Distance education is a gift

"Stopping classes altogether would be a total waste of time and opportunity."

During World War II, our grandparents faced a formidable enemy who came with guns, bayonets, and bombs. As they fought the enemy, their education, together with their school and university buildings, were left in ruins. They had to wait four years before they can continue their education. They had no choice.

Today, we are facing an equally formidable enemy, albeit invisible. It has no guns or bombs, but it can kill too in vast numbers. But now we don’t have to stop our education while fighting the menace. We have one weapon: distance education.

Republic Act 10650 or the Open Distance Learning Act defines distance education as “a mode of learning in which students and teachers are physically separated from each other. It is a student-centered, guided independent study, making use of well-studied teaching and learning pedagogies to deliver well-designed learning materials in various media.”

Distance education utilizes technology to make learning happen. It could be online learning through the Internet, video and audio lessons using TV and radio, group or individual discussions using chat or text messages, or studying printed modules and packets from the school and submitting the given activities. Distance education is something that we can utilize at this most opportune time. Why not take advantage of it? And why not, really?

First, distance education is 100-percent safe. You are not near any of your classmates or teachers. Distance learning is the perfect complement to social distancing. Only the Universe knows why we are in possession of this tool in our situation right now. And yet some wish to do away with it.

Also, distance learning is way cheaper. All you need to have is an Internet connection plus a smartphone (of course, a laptop is best, but a phone will do). A standard Internet fee of P1,500 per month, which is 50 pesos a day, is a lot less expensive than the P100-P200 daily baon plus transportation fare. Yes, there are many poor students, but for those without computers, DepEd may provide some equipment, or may use traditional mass communication like TV and radio, where students won’t need new equipment at all. Kantar Media’s 2016 survey shows that almost 97 percent of Filipinos watch TV daily, and Pulse Asia’s 2018 poll shows that 51 percent of Metro Manila’s households now own a digital TV box, which is even better for distance delivery.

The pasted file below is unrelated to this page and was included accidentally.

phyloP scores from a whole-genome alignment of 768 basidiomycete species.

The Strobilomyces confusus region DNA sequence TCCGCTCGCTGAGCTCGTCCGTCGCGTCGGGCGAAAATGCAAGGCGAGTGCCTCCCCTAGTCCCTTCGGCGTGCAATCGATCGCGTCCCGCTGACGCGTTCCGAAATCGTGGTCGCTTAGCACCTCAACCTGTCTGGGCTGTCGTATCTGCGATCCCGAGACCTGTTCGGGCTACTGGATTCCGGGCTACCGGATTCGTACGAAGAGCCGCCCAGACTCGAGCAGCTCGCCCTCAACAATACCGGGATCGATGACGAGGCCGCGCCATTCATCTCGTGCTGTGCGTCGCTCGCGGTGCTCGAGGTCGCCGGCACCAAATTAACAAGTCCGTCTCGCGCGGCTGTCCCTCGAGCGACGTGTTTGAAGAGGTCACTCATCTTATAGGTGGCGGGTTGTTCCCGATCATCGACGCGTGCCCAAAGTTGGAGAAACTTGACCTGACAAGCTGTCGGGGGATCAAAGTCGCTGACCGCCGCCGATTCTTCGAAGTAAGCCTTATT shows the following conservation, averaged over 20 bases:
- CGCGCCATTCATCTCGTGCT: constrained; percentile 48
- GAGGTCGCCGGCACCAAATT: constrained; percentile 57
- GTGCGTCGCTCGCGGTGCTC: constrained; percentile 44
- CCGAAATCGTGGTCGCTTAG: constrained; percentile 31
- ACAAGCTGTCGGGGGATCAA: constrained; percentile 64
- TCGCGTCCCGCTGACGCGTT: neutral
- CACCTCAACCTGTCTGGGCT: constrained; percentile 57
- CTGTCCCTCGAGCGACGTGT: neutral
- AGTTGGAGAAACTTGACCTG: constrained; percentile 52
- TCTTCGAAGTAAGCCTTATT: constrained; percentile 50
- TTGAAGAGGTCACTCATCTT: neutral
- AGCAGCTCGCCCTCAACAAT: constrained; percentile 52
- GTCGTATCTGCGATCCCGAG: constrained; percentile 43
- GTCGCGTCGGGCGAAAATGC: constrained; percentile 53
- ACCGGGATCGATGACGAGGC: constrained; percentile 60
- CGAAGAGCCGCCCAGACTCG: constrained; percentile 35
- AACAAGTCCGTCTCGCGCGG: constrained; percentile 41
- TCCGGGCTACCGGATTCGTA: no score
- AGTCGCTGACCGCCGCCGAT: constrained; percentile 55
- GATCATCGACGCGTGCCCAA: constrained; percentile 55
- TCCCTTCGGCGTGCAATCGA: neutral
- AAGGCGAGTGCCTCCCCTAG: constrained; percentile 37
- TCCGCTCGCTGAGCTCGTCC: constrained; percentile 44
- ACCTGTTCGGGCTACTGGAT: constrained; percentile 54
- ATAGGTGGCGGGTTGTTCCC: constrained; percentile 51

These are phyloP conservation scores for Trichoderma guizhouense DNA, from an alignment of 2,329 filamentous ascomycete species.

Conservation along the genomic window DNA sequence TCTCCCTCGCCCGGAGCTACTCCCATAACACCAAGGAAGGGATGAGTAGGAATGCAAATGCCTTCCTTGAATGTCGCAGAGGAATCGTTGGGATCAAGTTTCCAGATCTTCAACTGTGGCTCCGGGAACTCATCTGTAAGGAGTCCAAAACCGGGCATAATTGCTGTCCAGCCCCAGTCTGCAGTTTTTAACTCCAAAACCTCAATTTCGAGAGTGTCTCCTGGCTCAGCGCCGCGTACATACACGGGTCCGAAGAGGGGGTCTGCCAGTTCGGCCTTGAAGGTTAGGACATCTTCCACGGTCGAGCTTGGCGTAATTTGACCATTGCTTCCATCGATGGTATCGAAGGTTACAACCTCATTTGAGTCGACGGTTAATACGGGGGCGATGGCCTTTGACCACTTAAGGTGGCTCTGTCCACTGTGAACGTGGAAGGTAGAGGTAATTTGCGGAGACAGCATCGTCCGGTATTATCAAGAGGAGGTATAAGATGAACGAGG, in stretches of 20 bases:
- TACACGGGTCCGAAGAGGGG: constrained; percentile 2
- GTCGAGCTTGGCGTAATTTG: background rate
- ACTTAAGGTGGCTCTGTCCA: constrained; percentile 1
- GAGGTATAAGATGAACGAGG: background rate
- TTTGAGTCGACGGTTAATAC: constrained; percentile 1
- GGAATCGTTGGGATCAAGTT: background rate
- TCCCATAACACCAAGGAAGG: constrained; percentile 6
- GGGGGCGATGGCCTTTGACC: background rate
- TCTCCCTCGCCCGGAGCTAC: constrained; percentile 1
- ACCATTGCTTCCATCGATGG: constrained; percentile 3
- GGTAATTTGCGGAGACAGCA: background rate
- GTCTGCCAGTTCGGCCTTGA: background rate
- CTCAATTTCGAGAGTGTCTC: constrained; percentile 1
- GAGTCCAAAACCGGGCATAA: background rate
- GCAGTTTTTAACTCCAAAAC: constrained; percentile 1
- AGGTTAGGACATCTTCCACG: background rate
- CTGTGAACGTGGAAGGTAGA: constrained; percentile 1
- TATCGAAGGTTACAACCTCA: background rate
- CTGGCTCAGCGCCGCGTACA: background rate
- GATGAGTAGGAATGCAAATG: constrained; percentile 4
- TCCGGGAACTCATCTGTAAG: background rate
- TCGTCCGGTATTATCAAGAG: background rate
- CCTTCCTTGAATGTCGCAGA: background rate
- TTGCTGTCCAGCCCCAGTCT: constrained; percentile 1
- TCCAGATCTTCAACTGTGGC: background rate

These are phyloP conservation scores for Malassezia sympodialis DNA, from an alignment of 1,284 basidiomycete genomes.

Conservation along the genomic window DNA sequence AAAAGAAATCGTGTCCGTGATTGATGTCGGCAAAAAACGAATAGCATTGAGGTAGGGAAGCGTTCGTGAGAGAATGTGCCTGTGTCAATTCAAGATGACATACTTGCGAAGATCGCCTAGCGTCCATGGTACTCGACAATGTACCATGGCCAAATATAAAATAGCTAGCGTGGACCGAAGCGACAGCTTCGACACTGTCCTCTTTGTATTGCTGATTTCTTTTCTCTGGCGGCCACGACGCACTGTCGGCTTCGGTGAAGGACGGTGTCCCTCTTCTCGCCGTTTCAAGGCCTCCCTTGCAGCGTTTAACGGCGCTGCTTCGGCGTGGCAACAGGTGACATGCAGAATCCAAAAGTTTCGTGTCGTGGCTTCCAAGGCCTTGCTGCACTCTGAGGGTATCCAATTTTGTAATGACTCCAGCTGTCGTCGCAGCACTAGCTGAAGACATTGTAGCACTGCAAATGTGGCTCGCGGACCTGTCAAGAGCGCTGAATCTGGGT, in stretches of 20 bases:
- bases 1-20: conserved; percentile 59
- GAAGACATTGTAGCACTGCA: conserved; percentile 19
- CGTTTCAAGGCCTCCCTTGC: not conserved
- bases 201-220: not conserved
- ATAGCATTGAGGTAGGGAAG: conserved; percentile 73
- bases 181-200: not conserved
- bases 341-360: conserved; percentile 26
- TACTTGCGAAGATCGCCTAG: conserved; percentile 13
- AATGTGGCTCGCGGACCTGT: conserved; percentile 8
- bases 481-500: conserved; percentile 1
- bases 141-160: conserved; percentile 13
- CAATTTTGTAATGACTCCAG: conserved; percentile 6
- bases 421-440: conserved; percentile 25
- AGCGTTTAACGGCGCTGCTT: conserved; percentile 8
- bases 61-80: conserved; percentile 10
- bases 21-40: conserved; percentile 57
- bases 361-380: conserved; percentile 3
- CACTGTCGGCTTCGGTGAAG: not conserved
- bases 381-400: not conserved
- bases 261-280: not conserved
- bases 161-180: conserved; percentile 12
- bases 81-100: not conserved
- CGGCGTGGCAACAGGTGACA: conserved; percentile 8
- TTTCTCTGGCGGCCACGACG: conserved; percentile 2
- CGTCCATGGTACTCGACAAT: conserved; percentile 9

But really, learning can happen even just by using Facebook Messenger. Facebook and its chat app Messenger can be accessed for a few pesos a day. And many are using it to give instructions, paste readings or links, or hold discussions. Learning can come not only from the best gadgets, but also from the most basic ones if used creatively.

Then there is that mistaken assumption that distance learning is substandard compared to the traditional classroom. Not necessarily so. In fact, various studies and meta-analysis research have shown that online learning is at least as effective as traditional classes, and that high-quality online courses can no longer be considered a mediocre instruction method, even in comprehending traditionally difficult concepts such as those in Physics and the sciences. Of course, good instructor involvement and student diligence have to come into play.

There are no less than 70 open universities all over the world right now, including several in our country, such as the UP Open University and the PUP Open University System, among others. Open universities have open and distance learning as their core modality. In addition, this past decade, millions have enrolled and studied in Massive Open Online Courses (MOOC) offered by various platforms like Coursera and EdX. What this means is that distance education has made people learn something. And Congress, in the same law above, has confirmed this. It has institutionalized distance education as “an appropriate, efficient and effective system of delivering quality higher and technical educational services in the country.”

Learning is not confined to the four corners of the classroom. Classroom instruction is just one of the many modalities for education that we can use. In our situation right now, distance education is an instrument that we can utilize, or if we decide, something we can just throw away. Furthermore, engaging in distance education during this pandemic is good for students’ mental, social, and psychological health as they will be communicating with their teachers as well as their friends and classmates during collaborative online activities.

As a species that has pursued growth and development throughout our history, we should not hesitate to engage in distance education. Stopping classes altogether would be a total waste of time and opportunity. Up to now, we don’t know when the vaccine will arrive. It is best to do something, to learn, to grow, while this is ongoing, in the way that we can, in the littlest thing that we can do.

If this pandemic happened two decades ago, we wouldn’t have the chance to continue classes. The challenges are here today, but first, we need to accept this gift. Use it or lose it. And in a country that sits in the center of volcanos and typhoons and hazards of all kinds, it is best that we familiarize ourselves and equip ourselves with the technologies for distance education, so that whatever happens, we will have a useful modality that can exist side by side with the traditional classroom during ordinary days, but which we can use exclusively during challenging times.

Mr. Tiamson is an educator and writer.

Topics: Everyman , Republic Act 10650 , Open Distance Learning Act
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